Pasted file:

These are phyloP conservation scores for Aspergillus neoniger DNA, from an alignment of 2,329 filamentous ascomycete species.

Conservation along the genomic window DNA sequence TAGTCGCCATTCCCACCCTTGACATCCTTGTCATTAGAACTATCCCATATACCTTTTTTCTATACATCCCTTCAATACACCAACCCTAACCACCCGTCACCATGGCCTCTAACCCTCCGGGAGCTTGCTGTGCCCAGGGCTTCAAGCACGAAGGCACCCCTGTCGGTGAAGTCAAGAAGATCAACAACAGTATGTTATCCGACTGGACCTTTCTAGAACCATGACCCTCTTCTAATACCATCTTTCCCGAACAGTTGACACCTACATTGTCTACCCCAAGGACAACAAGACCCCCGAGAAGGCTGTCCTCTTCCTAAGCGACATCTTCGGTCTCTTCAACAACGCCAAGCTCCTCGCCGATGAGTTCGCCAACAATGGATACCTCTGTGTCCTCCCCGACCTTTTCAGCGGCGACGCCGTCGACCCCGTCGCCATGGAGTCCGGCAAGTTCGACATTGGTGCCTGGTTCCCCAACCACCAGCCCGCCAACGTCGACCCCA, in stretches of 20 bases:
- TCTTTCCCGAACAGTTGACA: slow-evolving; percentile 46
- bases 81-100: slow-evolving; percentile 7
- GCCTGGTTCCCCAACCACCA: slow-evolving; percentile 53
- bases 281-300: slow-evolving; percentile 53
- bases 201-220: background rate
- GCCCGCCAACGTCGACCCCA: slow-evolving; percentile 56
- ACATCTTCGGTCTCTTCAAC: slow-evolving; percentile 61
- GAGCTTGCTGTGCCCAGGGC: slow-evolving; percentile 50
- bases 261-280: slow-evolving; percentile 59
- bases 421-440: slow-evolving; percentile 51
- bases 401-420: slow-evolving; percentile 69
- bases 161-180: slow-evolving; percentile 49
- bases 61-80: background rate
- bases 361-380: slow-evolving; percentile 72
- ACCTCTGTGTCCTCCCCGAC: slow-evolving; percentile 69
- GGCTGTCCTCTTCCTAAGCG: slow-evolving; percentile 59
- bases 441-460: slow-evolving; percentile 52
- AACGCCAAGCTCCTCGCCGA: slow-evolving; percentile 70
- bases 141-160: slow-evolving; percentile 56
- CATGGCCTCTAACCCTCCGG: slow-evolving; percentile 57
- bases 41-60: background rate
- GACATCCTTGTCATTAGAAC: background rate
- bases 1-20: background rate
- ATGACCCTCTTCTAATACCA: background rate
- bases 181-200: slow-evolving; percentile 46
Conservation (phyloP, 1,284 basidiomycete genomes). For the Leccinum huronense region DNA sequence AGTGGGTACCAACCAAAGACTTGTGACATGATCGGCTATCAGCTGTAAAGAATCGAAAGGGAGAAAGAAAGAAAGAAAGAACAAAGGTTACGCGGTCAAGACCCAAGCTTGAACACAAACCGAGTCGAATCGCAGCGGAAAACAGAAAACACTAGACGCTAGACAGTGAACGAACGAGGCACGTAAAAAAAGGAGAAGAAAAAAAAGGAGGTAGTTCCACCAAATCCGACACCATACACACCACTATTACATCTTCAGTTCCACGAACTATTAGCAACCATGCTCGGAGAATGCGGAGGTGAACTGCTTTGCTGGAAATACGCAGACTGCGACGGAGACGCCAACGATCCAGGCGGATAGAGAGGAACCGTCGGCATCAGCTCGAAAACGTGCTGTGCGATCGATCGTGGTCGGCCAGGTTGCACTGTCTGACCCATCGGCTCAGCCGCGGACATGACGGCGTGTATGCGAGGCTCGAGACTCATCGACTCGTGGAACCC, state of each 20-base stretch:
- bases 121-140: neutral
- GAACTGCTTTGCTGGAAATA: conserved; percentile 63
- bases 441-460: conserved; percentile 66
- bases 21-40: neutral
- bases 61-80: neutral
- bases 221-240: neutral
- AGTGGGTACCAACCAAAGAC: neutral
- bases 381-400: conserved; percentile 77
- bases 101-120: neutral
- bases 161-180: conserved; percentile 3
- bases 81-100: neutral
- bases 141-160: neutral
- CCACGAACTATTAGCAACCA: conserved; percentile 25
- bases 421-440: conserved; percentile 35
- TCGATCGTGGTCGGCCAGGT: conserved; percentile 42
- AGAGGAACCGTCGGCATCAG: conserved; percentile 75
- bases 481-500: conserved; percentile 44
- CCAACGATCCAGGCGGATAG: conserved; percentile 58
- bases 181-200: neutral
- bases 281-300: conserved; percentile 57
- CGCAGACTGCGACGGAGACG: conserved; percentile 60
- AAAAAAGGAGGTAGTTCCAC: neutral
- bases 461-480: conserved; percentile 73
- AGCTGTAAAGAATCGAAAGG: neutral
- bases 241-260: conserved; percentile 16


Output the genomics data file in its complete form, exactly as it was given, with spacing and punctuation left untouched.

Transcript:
These are phyloP conservation scores for Aspergillus neoniger DNA, from an alignment of 2,329 filamentous ascomycete species.

Conservation along the genomic window DNA sequence TAGTCGCCATTCCCACCCTTGACATCCTTGTCATTAGAACTATCCCATATACCTTTTTTCTATACATCCCTTCAATACACCAACCCTAACCACCCGTCACCATGGCCTCTAACCCTCCGGGAGCTTGCTGTGCCCAGGGCTTCAAGCACGAAGGCACCCCTGTCGGTGAAGTCAAGAAGATCAACAACAGTATGTTATCCGACTGGACCTTTCTAGAACCATGACCCTCTTCTAATACCATCTTTCCCGAACAGTTGACACCTACATTGTCTACCCCAAGGACAACAAGACCCCCGAGAAGGCTGTCCTCTTCCTAAGCGACATCTTCGGTCTCTTCAACAACGCCAAGCTCCTCGCCGATGAGTTCGCCAACAATGGATACCTCTGTGTCCTCCCCGACCTTTTCAGCGGCGACGCCGTCGACCCCGTCGCCATGGAGTCCGGCAAGTTCGACATTGGTGCCTGGTTCCCCAACCACCAGCCCGCCAACGTCGACCCCA, in stretches of 20 bases:
- TCTTTCCCGAACAGTTGACA: slow-evolving; percentile 46
- bases 81-100: slow-evolving; percentile 7
- GCCTGGTTCCCCAACCACCA: slow-evolving; percentile 53
- bases 281-300: slow-evolving; percentile 53
- bases 201-220: background rate
- GCCCGCCAACGTCGACCCCA: slow-evolving; percentile 56
- ACATCTTCGGTCTCTTCAAC: slow-evolving; percentile 61
- GAGCTTGCTGTGCCCAGGGC: slow-evolving; percentile 50
- bases 261-280: slow-evolving; percentile 59
- bases 421-440: slow-evolving; percentile 51
- bases 401-420: slow-evolving; percentile 69
- bases 161-180: slow-evolving; percentile 49
- bases 61-80: background rate
- bases 361-380: slow-evolving; percentile 72
- ACCTCTGTGTCCTCCCCGAC: slow-evolving; percentile 69
- GGCTGTCCTCTTCCTAAGCG: slow-evolving; percentile 59
- bases 441-460: slow-evolving; percentile 52
- AACGCCAAGCTCCTCGCCGA: slow-evolving; percentile 70
- bases 141-160: slow-evolving; percentile 56
- CATGGCCTCTAACCCTCCGG: slow-evolving; percentile 57
- bases 41-60: background rate
- GACATCCTTGTCATTAGAAC: background rate
- bases 1-20: background rate
- ATGACCCTCTTCTAATACCA: background rate
- bases 181-200: slow-evolving; percentile 46
Conservation (phyloP, 1,284 basidiomycete genomes). For the Leccinum huronense region DNA sequence AGTGGGTACCAACCAAAGACTTGTGACATGATCGGCTATCAGCTGTAAAGAATCGAAAGGGAGAAAGAAAGAAAGAAAGAACAAAGGTTACGCGGTCAAGACCCAAGCTTGAACACAAACCGAGTCGAATCGCAGCGGAAAACAGAAAACACTAGACGCTAGACAGTGAACGAACGAGGCACGTAAAAAAAGGAGAAGAAAAAAAAGGAGGTAGTTCCACCAAATCCGACACCATACACACCACTATTACATCTTCAGTTCCACGAACTATTAGCAACCATGCTCGGAGAATGCGGAGGTGAACTGCTTTGCTGGAAATACGCAGACTGCGACGGAGACGCCAACGATCCAGGCGGATAGAGAGGAACCGTCGGCATCAGCTCGAAAACGTGCTGTGCGATCGATCGTGGTCGGCCAGGTTGCACTGTCTGACCCATCGGCTCAGCCGCGGACATGACGGCGTGTATGCGAGGCTCGAGACTCATCGACTCGTGGAACCC, state of each 20-base stretch:
- bases 121-140: neutral
- GAACTGCTTTGCTGGAAATA: conserved; percentile 63
- bases 441-460: conserved; percentile 66
- bases 21-40: neutral
- bases 61-80: neutral
- bases 221-240: neutral
- AGTGGGTACCAACCAAAGAC: neutral
- bases 381-400: conserved; percentile 77
- bases 101-120: neutral
- bases 161-180: conserved; percentile 3
- bases 81-100: neutral
- bases 141-160: neutral
- CCACGAACTATTAGCAACCA: conserved; percentile 25
- bases 421-440: conserved; percentile 35
- TCGATCGTGGTCGGCCAGGT: conserved; percentile 42
- AGAGGAACCGTCGGCATCAG: conserved; percentile 75
- bases 481-500: conserved; percentile 44
- CCAACGATCCAGGCGGATAG: conserved; percentile 58
- bases 181-200: neutral
- bases 281-300: conserved; percentile 57
- CGCAGACTGCGACGGAGACG: conserved; percentile 60
- AAAAAAGGAGGTAGTTCCAC: neutral
- bases 461-480: conserved; percentile 73
- AGCTGTAAAGAATCGAAAGG: neutral
- bases 241-260: conserved; percentile 16